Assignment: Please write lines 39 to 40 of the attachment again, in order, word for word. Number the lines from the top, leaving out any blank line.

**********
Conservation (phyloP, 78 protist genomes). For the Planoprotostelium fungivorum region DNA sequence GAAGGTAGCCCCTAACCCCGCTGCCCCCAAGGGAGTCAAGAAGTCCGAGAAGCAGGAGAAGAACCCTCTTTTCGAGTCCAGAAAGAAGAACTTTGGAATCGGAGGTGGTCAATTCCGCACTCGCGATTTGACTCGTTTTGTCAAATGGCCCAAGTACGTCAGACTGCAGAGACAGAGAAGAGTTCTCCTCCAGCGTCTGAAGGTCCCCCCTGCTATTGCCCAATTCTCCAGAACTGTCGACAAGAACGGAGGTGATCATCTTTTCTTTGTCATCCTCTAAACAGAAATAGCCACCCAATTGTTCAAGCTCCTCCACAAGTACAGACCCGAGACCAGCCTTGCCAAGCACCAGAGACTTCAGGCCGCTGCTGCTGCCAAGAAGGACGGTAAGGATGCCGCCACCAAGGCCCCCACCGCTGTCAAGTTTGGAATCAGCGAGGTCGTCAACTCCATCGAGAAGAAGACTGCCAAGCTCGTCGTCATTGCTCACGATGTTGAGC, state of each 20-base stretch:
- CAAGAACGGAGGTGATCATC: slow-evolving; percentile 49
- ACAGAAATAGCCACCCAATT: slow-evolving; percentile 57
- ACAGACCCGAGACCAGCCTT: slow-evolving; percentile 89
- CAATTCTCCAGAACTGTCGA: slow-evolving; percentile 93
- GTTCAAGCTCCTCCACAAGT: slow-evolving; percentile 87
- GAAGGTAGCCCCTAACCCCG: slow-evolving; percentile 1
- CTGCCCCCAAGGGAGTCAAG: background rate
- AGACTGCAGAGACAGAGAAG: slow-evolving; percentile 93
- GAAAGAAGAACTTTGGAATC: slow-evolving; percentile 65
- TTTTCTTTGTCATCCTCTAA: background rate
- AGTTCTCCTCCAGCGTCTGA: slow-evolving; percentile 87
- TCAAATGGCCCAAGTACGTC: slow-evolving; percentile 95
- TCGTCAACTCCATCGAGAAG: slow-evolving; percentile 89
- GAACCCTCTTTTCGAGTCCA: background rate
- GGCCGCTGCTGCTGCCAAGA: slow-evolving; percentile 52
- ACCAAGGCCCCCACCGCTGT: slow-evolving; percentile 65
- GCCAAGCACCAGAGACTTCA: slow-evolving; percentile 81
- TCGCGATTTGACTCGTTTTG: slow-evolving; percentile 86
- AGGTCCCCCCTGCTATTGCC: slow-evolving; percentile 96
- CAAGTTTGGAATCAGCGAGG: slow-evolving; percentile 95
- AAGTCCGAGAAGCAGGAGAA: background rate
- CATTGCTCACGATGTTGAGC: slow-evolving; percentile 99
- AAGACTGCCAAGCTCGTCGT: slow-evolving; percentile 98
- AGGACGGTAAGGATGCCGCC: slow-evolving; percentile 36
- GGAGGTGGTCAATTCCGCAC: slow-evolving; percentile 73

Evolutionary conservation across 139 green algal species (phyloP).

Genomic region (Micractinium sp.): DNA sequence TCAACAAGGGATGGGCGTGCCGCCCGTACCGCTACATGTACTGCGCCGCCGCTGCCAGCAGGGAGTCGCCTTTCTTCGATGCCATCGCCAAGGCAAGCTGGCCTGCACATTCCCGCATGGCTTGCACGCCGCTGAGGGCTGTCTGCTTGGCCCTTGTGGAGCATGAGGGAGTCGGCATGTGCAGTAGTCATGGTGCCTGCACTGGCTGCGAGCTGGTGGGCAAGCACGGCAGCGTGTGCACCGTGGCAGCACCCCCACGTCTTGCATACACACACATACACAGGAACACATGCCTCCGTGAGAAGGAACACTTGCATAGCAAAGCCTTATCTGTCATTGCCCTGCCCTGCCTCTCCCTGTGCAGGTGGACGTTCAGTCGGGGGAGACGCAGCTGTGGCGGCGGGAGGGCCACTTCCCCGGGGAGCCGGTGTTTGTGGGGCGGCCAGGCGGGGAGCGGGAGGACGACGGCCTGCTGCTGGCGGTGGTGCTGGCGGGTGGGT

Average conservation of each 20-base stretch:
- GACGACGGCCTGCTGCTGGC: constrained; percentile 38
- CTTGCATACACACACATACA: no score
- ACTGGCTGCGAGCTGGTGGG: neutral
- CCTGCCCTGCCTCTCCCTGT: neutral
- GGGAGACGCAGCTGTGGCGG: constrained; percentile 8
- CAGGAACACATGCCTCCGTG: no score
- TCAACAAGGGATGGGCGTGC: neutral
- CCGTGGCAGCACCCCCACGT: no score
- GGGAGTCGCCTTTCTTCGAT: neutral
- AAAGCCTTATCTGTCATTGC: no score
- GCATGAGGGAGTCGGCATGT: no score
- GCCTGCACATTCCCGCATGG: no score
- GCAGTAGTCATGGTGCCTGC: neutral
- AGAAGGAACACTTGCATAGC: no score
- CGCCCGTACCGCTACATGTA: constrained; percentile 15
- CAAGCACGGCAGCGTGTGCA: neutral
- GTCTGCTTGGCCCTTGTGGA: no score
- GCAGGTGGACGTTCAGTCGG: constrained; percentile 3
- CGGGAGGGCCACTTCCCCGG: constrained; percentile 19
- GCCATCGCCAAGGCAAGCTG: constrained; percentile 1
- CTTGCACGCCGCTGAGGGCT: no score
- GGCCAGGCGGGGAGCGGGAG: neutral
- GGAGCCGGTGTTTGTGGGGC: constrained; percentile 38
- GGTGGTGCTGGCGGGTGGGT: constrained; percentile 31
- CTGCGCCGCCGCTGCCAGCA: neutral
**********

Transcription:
- AAAGCCTTATCTGTCATTGC: no score
- GCATGAGGGAGTCGGCATGT: no score